But we ought to take a nearer view of these wonderful conditions. A convenient point of approach will be just east of Banff, Alberta, near Kananaskis Station, where the Fairholme Mountain has been described by R.G. McConnell of the Canadian Survey. The latter remarks with amazement on the perfectly natural appearance of these Algonkian limestones resting in seeming conformability on Cretaceous shales, and says that the line of separation between them, called in the theory the “thrust plane,” resembles in all respects an ordinary stratification plane. I quote his language:
“The angle of inclination of its plane to the horizon is very low, and in consequence of this its outcrop follows a very sinuous line along the base of the mountains, and acts exactly like the line of contact of two nearly horizontal formations.
“The best places for examining this fault are at the gaps of the Bow and of the south fork of Ghost River.... The fault plane here is nearly horizontal, and the two formations, viewed from the valley, appear to succeed one another conformably."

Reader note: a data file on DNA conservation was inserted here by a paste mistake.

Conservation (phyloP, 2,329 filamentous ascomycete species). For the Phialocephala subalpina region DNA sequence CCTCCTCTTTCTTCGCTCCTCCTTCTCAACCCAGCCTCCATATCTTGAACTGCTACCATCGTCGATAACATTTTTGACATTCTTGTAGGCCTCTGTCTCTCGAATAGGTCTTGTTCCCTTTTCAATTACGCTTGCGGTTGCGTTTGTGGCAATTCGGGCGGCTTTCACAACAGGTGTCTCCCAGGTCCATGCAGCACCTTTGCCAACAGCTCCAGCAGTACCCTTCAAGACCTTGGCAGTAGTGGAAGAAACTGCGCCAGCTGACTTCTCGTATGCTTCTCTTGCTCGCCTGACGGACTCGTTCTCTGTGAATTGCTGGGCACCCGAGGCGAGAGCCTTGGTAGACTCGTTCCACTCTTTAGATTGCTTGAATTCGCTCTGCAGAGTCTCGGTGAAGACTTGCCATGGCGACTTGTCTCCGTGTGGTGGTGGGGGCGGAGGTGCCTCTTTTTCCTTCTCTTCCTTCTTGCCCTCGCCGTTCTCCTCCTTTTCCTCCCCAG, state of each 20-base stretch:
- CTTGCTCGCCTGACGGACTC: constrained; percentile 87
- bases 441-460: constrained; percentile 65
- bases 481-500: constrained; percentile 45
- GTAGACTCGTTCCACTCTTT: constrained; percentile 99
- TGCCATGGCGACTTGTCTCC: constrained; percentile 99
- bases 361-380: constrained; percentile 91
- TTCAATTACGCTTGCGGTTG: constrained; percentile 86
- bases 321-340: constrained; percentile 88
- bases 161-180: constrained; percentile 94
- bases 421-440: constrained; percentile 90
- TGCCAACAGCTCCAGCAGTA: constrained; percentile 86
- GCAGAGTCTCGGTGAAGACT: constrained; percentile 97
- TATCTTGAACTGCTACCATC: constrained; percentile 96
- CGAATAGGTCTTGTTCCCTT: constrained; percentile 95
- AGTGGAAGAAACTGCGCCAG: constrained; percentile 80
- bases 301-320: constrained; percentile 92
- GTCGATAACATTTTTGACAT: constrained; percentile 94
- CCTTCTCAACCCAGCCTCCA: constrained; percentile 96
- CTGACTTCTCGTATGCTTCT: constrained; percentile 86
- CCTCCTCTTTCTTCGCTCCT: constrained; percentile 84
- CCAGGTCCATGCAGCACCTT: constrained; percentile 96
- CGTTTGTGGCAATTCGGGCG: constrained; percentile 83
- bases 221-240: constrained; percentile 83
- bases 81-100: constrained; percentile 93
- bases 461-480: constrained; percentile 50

[Footnote 48: Annual Report, 1886, Part D, pp. 33, 34.]
This author adds the further interesting detail that the underlying Cretaceous shales are “very soft,” and “have suffered very little by the sliding of the limestone over them."
About a hundred miles further south, but still in Alberta, we have the well-known Crow’s Nest Mountain, a lone peak, which consists of these same Algonkian limestones resting on a Cretaceous valley “in a nearly horizontal attitude,” as G.M. Dawson says, which “in its structure and general appearance much resembles Chief Mountain," another detached peak some fifty miles further south, just across the boundary line in Montana.
Chief Mountain has been well described by Bailey Willis, who estimates that the Cretaceous beds underneath this mountain must be 3,500 feet thick; while the so-called “thrust plane is essentially parallel to the bedding” of the upper series.
“This apparently is true not only of the segments of thrust surface beneath eastern Flattop, Yellow, and Chief Mountain, but also of the more deeply buried portions which appear to dip with the Algonkian strata into the syncline. While observation is not complete, it may be assumed on a basis of fact that thrust surfaces and bedding are nearly parallel over extensive areas."
[Footnote 49: Report, 1886, Part D, p. 84.]
[Footnote 50: Report, 1885, Part B, p. 67.]
[Footnote 51: Bull. Geol. Soc., Vol. 13, pp. 305-352.]
[Footnote 52: Id., p. 336.]
[Footnote 53: Id., p. 336.]